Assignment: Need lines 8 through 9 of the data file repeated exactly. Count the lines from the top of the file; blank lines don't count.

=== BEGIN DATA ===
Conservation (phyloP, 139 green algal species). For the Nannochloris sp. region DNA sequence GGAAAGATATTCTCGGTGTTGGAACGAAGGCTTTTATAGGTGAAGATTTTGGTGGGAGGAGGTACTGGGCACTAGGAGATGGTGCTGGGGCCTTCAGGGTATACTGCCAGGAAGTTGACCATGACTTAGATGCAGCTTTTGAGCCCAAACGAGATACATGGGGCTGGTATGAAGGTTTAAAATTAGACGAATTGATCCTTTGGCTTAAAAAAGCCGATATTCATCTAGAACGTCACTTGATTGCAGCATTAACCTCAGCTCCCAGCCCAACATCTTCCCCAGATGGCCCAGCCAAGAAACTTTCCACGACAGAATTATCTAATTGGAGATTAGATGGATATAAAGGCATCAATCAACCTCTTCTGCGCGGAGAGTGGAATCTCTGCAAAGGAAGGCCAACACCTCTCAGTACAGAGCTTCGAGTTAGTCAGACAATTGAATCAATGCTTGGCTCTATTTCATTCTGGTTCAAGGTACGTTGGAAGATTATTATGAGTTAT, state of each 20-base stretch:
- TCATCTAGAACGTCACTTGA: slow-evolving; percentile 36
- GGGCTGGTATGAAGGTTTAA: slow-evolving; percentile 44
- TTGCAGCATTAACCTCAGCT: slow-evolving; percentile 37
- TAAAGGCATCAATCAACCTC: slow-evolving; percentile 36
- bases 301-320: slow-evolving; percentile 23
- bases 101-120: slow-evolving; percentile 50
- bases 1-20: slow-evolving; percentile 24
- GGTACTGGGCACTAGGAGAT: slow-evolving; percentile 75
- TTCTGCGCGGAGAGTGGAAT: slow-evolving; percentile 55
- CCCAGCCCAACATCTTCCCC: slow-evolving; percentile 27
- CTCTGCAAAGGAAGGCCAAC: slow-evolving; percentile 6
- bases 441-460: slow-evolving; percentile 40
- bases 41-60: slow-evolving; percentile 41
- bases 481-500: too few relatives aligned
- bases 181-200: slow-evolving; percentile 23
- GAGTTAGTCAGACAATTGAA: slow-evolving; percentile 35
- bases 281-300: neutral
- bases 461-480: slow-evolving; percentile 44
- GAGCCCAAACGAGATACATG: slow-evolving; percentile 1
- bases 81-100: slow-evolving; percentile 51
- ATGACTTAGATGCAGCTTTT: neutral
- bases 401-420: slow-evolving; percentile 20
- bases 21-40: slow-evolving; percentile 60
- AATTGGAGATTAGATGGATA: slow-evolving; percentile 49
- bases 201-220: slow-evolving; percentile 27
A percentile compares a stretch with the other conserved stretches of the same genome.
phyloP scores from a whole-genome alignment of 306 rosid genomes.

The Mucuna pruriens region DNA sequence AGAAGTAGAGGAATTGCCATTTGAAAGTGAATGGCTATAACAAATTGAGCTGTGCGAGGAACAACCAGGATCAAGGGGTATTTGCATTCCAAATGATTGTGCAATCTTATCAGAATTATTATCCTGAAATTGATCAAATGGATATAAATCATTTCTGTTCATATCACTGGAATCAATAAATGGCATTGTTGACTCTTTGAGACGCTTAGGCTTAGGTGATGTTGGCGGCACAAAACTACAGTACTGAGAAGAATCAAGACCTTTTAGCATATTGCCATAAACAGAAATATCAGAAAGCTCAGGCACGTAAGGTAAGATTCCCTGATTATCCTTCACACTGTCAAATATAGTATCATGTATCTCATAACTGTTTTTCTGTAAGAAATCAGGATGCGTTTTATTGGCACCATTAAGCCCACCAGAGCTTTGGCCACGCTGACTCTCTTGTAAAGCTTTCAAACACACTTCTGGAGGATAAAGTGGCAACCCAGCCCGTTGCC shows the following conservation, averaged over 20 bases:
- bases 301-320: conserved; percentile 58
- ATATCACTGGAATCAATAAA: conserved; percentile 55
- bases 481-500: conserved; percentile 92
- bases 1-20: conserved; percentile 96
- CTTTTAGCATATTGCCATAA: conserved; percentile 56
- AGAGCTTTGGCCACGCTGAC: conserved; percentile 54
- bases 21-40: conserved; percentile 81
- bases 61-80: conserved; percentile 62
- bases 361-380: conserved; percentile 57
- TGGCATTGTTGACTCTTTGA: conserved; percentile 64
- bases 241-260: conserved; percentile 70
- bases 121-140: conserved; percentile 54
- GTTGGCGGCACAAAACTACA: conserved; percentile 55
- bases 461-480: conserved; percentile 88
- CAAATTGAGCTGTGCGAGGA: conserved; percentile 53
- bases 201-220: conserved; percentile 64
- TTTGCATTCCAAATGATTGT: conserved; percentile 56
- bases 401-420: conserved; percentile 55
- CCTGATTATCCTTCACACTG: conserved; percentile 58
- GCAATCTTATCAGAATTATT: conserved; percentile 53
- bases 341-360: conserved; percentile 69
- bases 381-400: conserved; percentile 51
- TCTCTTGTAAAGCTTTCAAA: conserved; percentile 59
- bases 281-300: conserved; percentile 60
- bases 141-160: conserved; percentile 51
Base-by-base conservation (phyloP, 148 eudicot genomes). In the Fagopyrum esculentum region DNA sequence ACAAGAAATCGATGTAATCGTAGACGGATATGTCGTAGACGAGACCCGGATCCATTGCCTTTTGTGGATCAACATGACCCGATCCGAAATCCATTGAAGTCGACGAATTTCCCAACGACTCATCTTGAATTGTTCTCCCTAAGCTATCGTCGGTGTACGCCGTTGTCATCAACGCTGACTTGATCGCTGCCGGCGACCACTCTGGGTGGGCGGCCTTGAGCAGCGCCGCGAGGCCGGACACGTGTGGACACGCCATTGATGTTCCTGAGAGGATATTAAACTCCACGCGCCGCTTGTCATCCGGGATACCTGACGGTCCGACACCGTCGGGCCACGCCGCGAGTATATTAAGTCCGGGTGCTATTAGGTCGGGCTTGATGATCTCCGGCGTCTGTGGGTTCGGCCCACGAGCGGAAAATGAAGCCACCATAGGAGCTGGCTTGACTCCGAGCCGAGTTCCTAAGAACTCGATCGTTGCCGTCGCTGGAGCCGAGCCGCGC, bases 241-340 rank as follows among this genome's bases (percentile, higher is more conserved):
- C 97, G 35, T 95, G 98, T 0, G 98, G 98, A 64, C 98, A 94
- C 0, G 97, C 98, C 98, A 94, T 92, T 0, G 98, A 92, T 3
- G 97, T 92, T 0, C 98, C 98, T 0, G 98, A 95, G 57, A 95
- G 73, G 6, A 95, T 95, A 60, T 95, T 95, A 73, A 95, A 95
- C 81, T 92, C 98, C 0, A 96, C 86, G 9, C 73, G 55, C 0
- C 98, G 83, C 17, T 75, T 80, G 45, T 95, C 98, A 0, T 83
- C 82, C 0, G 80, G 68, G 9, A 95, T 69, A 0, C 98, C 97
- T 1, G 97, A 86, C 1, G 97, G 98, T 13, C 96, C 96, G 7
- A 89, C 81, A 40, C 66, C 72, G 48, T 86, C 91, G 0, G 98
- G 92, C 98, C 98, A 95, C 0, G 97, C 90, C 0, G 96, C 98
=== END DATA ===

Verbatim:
- bases 1-20: slow-evolving; percentile 24
- GGTACTGGGCACTAGGAGAT: slow-evolving; percentile 75